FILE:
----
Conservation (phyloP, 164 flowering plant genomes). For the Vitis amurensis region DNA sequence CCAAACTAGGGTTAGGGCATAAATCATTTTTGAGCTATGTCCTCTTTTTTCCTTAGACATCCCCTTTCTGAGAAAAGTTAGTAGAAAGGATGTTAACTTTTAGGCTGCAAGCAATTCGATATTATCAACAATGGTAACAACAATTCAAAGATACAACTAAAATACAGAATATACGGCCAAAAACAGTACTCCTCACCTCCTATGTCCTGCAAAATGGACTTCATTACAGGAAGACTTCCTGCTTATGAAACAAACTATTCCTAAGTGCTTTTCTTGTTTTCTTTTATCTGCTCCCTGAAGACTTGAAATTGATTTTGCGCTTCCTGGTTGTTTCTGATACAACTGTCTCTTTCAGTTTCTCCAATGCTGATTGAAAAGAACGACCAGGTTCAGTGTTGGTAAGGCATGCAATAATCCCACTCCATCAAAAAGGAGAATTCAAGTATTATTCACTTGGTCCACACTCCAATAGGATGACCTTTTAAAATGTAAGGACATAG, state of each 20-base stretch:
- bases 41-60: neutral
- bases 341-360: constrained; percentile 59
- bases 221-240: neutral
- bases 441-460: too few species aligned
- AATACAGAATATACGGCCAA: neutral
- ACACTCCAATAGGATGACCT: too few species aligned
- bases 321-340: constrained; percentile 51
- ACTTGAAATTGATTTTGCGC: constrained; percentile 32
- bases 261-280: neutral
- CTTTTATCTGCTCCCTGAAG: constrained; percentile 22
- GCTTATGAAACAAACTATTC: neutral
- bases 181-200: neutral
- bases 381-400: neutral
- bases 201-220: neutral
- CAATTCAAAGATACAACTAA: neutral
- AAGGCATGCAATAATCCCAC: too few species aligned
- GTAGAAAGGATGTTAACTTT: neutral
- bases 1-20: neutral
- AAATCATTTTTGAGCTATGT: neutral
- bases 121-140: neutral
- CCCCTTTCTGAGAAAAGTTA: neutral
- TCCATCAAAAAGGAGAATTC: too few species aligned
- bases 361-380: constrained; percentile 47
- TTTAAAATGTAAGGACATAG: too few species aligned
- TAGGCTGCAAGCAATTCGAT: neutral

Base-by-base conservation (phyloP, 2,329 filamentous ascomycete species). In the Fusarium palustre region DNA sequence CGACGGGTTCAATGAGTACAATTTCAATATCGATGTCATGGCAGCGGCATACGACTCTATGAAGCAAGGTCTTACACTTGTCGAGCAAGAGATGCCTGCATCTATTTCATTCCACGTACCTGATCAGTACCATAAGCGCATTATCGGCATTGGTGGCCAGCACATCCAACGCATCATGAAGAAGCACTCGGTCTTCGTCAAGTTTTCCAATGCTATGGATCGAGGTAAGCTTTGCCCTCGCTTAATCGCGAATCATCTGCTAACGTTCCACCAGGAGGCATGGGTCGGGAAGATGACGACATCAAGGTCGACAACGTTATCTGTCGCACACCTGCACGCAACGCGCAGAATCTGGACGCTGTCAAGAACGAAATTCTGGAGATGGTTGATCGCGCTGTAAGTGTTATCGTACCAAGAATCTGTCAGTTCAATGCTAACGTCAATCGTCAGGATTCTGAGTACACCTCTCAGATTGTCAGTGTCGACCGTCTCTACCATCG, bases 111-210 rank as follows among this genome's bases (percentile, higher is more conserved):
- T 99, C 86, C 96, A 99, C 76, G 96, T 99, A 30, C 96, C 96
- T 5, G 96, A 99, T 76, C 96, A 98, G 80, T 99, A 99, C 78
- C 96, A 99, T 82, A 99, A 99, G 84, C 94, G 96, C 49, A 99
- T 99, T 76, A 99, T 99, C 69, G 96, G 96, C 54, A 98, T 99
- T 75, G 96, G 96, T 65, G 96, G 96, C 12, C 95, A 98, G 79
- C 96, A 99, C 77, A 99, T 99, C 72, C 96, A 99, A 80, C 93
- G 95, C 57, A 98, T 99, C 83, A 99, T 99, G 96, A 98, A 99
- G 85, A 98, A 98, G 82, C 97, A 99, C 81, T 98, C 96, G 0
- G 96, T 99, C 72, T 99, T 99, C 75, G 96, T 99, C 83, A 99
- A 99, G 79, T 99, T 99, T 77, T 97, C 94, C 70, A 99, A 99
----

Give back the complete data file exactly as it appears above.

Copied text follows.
Conservation (phyloP, 164 flowering plant genomes). For the Vitis amurensis region DNA sequence CCAAACTAGGGTTAGGGCATAAATCATTTTTGAGCTATGTCCTCTTTTTTCCTTAGACATCCCCTTTCTGAGAAAAGTTAGTAGAAAGGATGTTAACTTTTAGGCTGCAAGCAATTCGATATTATCAACAATGGTAACAACAATTCAAAGATACAACTAAAATACAGAATATACGGCCAAAAACAGTACTCCTCACCTCCTATGTCCTGCAAAATGGACTTCATTACAGGAAGACTTCCTGCTTATGAAACAAACTATTCCTAAGTGCTTTTCTTGTTTTCTTTTATCTGCTCCCTGAAGACTTGAAATTGATTTTGCGCTTCCTGGTTGTTTCTGATACAACTGTCTCTTTCAGTTTCTCCAATGCTGATTGAAAAGAACGACCAGGTTCAGTGTTGGTAAGGCATGCAATAATCCCACTCCATCAAAAAGGAGAATTCAAGTATTATTCACTTGGTCCACACTCCAATAGGATGACCTTTTAAAATGTAAGGACATAG, state of each 20-base stretch:
- bases 41-60: neutral
- bases 341-360: constrained; percentile 59
- bases 221-240: neutral
- bases 441-460: too few species aligned
- AATACAGAATATACGGCCAA: neutral
- ACACTCCAATAGGATGACCT: too few species aligned
- bases 321-340: constrained; percentile 51
- ACTTGAAATTGATTTTGCGC: constrained; percentile 32
- bases 261-280: neutral
- CTTTTATCTGCTCCCTGAAG: constrained; percentile 22
- GCTTATGAAACAAACTATTC: neutral
- bases 181-200: neutral
- bases 381-400: neutral
- bases 201-220: neutral
- CAATTCAAAGATACAACTAA: neutral
- AAGGCATGCAATAATCCCAC: too few species aligned
- GTAGAAAGGATGTTAACTTT: neutral
- bases 1-20: neutral
- AAATCATTTTTGAGCTATGT: neutral
- bases 121-140: neutral
- CCCCTTTCTGAGAAAAGTTA: neutral
- TCCATCAAAAAGGAGAATTC: too few species aligned
- bases 361-380: constrained; percentile 47
- TTTAAAATGTAAGGACATAG: too few species aligned
- TAGGCTGCAAGCAATTCGAT: neutral

Base-by-base conservation (phyloP, 2,329 filamentous ascomycete species). In the Fusarium palustre region DNA sequence CGACGGGTTCAATGAGTACAATTTCAATATCGATGTCATGGCAGCGGCATACGACTCTATGAAGCAAGGTCTTACACTTGTCGAGCAAGAGATGCCTGCATCTATTTCATTCCACGTACCTGATCAGTACCATAAGCGCATTATCGGCATTGGTGGCCAGCACATCCAACGCATCATGAAGAAGCACTCGGTCTTCGTCAAGTTTTCCAATGCTATGGATCGAGGTAAGCTTTGCCCTCGCTTAATCGCGAATCATCTGCTAACGTTCCACCAGGAGGCATGGGTCGGGAAGATGACGACATCAAGGTCGACAACGTTATCTGTCGCACACCTGCACGCAACGCGCAGAATCTGGACGCTGTCAAGAACGAAATTCTGGAGATGGTTGATCGCGCTGTAAGTGTTATCGTACCAAGAATCTGTCAGTTCAATGCTAACGTCAATCGTCAGGATTCTGAGTACACCTCTCAGATTGTCAGTGTCGACCGTCTCTACCATCG, bases 111-210 rank as follows among this genome's bases (percentile, higher is more conserved):
- T 99, C 86, C 96, A 99, C 76, G 96, T 99, A 30, C 96, C 96
- T 5, G 96, A 99, T 76, C 96, A 98, G 80, T 99, A 99, C 78
- C 96, A 99, T 82, A 99, A 99, G 84, C 94, G 96, C 49, A 99
- T 99, T 76, A 99, T 99, C 69, G 96, G 96, C 54, A 98, T 99
- T 75, G 96, G 96, T 65, G 96, G 96, C 12, C 95, A 98, G 79
- C 96, A 99, C 77, A 99, T 99, C 72, C 96, A 99, A 80, C 93
- G 95, C 57, A 98, T 99, C 83, A 99, T 99, G 96, A 98, A 99
- G 85, A 98, A 98, G 82, C 97, A 99, C 81, T 98, C 96, G 0
- G 96, T 99, C 72, T 99, T 99, C 75, G 96, T 99, C 83, A 99
- A 99, G 79, T 99, T 99, T 77, T 97, C 94, C 70, A 99, A 99